Working from home can potentially deliver some attractive tax advantages. If you qualify for the home office deduction, you can deduct all direct expenses and part of your indirect expenses involved in working from home. Note, however, that qualifying for such deductions became harder under the Tax Cuts and Jobs Act of 2017 (TCJA). If you previously claimed a home office as a miscellaneous deduction on your individual income tax return, the TCJA eliminated that deduction for tax years 2018-2025. You must now file a Schedule C on Form 1040 to be eligible for the home office deduction.
Direct expenses are costs that apply only to your home office. The cost of painting your home office is an example of a direct expense. Indirect expenses are costs that benefit your entire home, such as rent, deductible mortgage interest, real estate taxes, and homeowner's insurance. You can deduct only the business portion of your indirect expenses.
Your home office could be a room in your home, a portion of a room in your home, or a separate building next to your home that you use to conduct business activities. To qualify for the deduction, that part of your home must be one of the following:
Your principal place of business. This requires you to show that you use part of your home exclusively and regularly as the principal place of business for your trade or business.
A place where you meet clients, customers, or patients. Your home office may qualify if you use it exclusively and regularly to meet with clients, customers, or patients in the normal course of your trade or business.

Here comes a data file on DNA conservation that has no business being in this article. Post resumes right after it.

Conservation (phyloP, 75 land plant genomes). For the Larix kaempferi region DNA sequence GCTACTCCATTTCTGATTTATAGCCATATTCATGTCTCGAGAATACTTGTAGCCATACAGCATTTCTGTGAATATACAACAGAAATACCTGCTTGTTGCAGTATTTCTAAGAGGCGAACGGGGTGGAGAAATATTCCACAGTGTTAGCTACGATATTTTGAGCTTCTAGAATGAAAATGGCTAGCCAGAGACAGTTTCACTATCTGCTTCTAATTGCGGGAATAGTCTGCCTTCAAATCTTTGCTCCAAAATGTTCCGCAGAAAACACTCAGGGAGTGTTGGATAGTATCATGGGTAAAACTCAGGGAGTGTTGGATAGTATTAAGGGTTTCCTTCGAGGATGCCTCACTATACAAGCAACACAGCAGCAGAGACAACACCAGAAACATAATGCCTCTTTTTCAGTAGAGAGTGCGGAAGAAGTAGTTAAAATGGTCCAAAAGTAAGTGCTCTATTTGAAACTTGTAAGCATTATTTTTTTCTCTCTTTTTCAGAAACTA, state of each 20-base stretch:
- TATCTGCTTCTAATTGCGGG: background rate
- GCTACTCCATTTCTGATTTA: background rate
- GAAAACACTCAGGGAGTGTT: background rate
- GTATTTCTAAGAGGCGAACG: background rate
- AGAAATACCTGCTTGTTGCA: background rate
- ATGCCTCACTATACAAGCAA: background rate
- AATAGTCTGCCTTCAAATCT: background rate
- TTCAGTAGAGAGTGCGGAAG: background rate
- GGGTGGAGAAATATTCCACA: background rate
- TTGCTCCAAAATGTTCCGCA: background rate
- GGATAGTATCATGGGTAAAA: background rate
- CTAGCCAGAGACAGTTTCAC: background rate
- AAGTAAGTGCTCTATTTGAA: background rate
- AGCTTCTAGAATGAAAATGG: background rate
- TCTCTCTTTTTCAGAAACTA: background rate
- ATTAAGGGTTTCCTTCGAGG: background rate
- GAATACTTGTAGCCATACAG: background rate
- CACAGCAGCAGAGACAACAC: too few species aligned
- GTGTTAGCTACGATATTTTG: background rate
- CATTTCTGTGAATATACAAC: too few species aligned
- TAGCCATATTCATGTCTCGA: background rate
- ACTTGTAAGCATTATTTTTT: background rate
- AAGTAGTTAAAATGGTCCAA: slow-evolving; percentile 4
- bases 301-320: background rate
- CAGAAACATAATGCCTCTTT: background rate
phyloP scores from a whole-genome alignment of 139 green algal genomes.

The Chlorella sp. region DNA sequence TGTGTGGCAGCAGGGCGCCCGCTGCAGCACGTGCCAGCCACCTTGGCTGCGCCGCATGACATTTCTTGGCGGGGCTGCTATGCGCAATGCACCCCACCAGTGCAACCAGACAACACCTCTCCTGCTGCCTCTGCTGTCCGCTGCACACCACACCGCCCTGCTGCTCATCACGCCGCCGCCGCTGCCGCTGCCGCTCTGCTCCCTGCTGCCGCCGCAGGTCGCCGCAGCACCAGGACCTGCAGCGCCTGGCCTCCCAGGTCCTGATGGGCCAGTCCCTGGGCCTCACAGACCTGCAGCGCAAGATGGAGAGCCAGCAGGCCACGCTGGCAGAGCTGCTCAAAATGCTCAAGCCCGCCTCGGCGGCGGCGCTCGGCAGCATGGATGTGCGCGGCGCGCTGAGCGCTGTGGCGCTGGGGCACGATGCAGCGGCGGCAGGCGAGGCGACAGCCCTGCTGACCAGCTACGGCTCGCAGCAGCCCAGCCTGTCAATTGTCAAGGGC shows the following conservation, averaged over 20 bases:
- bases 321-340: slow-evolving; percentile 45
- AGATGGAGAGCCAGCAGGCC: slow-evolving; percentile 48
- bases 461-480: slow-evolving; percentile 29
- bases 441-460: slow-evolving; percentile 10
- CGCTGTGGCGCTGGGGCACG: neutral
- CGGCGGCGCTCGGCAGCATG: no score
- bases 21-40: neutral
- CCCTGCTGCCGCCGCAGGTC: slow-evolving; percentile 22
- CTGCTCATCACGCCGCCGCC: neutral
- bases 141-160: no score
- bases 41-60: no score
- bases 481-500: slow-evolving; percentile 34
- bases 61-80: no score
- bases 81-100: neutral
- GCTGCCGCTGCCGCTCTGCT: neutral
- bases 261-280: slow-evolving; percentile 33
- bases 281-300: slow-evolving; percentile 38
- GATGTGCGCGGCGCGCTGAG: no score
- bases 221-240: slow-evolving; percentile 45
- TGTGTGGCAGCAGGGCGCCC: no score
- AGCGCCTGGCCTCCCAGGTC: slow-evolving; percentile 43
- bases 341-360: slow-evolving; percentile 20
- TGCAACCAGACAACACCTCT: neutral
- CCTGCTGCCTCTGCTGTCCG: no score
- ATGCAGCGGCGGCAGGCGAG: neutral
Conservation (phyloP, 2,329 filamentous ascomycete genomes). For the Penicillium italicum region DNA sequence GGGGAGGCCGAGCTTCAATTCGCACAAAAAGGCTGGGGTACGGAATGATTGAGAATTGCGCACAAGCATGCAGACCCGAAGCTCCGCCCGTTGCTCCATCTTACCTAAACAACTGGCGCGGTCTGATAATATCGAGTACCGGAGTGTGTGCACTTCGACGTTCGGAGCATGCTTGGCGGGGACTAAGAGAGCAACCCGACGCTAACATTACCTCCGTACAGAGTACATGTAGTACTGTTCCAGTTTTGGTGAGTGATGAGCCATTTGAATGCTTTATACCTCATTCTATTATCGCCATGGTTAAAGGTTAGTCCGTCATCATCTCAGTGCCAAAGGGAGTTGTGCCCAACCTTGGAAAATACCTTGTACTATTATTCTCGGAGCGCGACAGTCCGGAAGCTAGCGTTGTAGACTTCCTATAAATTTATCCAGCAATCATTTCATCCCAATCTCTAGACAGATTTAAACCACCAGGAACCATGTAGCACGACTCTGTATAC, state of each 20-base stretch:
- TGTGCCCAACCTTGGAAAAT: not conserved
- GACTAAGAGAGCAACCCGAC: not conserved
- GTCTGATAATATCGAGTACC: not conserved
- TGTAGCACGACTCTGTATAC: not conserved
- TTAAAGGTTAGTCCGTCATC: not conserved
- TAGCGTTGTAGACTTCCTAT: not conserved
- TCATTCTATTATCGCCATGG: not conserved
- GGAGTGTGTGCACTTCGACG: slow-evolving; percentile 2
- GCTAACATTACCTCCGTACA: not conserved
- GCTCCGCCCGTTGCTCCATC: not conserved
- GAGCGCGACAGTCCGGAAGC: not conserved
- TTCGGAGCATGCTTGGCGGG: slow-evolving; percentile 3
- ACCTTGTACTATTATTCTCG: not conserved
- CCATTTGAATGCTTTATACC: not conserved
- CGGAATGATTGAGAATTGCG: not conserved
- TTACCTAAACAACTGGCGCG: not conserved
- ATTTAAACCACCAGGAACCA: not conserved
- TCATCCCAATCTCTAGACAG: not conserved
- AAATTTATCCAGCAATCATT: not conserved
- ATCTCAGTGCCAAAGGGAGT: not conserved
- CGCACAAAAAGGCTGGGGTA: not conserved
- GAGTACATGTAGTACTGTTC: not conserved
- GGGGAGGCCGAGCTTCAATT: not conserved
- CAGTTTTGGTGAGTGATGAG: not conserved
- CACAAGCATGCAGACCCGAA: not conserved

A separate, unattached structure used in connection with your trade or business. A shed or unattached garage might qualify for the home office deduction if it is a place that you use regularly and exclusively in connection with your trade or business.
A place where you store inventory or product samples. You must use the space on a regular basis (but not necessarily exclusively) for the storage of inventory or product samples used in your trade or business of selling products at retail or wholesale.
Note: If you set aside a room in your home as your home office and you also use the room as a guest bedroom or den, then you won't meet the "exclusive use" test.
If you prefer not to keep track of your expenses, there's a simplified method that allows qualifying taxpayers to deduct $5 for each square foot of office space, up to a maximum of 300 square feet.
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